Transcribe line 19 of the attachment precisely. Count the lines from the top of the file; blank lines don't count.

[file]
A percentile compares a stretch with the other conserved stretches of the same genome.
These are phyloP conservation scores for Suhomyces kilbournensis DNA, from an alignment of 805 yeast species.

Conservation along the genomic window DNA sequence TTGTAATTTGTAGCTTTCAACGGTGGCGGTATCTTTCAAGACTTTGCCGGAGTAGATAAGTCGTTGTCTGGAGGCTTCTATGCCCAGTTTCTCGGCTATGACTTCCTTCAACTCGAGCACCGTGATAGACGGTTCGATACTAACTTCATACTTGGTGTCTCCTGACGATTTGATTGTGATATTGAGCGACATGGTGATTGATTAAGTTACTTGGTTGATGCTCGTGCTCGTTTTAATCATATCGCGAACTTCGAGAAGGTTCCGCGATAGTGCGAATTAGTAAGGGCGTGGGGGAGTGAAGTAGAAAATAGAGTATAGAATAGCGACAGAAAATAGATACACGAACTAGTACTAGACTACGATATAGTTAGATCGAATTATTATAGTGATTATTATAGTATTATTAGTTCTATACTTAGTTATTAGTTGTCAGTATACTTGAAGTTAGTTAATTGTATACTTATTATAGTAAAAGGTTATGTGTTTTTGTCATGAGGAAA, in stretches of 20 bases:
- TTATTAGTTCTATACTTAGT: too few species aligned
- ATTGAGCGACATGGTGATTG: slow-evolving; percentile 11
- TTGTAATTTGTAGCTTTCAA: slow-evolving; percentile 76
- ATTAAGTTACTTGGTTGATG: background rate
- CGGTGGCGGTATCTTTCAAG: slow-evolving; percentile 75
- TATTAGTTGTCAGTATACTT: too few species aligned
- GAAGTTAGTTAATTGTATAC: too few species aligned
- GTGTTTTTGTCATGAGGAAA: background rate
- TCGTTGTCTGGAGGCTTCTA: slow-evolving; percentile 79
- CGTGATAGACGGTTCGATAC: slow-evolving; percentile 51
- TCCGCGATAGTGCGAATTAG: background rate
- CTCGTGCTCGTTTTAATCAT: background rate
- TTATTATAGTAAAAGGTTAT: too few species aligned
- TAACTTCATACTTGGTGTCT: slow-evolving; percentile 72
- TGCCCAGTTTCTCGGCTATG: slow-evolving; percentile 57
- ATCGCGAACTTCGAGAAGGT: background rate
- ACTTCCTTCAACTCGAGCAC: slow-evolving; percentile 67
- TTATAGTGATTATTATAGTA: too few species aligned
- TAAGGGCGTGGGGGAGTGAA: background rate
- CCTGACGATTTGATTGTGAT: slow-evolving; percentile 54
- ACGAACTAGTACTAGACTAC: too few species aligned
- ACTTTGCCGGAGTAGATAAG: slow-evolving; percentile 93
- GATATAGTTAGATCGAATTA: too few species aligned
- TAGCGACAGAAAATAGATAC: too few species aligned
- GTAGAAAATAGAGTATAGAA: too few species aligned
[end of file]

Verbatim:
- ATCGCGAACTTCGAGAAGGT: background rate